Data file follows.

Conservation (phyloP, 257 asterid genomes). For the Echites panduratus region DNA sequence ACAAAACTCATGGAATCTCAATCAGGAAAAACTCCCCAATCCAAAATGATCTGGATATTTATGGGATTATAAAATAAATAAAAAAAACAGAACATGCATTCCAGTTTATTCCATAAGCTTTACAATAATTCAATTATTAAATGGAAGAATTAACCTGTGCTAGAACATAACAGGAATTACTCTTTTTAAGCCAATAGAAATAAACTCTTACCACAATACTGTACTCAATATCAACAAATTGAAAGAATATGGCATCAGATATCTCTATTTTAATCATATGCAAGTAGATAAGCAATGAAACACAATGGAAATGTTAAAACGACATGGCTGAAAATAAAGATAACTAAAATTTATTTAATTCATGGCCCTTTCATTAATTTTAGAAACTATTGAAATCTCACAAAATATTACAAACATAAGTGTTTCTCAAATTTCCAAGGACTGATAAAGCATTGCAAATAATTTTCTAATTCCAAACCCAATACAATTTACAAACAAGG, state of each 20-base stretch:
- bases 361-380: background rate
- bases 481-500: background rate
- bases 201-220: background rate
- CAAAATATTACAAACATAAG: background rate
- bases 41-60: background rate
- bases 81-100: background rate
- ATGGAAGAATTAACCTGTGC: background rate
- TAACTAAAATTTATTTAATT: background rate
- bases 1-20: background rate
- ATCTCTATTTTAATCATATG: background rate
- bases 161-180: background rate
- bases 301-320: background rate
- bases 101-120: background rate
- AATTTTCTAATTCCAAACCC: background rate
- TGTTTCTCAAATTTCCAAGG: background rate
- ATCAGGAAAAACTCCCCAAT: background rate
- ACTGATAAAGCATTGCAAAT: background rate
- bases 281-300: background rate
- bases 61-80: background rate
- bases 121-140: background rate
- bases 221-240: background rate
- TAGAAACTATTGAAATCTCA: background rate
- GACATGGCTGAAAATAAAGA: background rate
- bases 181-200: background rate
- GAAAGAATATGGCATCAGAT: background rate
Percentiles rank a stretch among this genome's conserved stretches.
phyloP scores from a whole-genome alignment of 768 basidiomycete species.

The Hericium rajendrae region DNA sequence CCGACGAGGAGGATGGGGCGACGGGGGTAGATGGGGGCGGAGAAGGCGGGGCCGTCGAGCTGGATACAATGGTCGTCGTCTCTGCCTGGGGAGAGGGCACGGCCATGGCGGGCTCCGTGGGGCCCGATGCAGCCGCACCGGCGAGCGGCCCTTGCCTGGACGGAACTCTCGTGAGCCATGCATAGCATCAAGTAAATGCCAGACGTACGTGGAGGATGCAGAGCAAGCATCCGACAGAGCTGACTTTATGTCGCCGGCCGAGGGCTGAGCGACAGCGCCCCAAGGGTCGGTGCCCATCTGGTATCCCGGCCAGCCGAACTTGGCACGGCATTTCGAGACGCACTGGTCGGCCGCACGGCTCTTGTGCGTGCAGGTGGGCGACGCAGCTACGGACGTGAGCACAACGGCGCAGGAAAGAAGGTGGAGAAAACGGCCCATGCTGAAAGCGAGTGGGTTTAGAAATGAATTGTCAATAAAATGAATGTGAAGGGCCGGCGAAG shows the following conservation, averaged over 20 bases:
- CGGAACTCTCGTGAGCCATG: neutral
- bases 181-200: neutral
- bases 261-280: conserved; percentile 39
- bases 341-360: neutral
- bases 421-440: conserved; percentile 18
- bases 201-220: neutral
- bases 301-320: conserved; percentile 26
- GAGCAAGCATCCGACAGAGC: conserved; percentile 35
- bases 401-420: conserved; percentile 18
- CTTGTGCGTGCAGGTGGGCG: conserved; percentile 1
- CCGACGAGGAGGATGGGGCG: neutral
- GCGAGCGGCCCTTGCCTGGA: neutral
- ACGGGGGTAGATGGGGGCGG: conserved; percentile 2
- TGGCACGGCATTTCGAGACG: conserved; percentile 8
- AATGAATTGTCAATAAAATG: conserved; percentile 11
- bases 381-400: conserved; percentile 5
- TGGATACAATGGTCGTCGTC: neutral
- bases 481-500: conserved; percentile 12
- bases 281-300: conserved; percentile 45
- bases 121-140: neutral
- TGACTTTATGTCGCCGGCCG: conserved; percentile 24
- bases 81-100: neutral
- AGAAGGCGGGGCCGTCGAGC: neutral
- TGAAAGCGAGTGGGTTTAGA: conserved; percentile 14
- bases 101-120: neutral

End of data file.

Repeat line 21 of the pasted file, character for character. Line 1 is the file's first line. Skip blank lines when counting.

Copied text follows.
- bases 121-140: background rate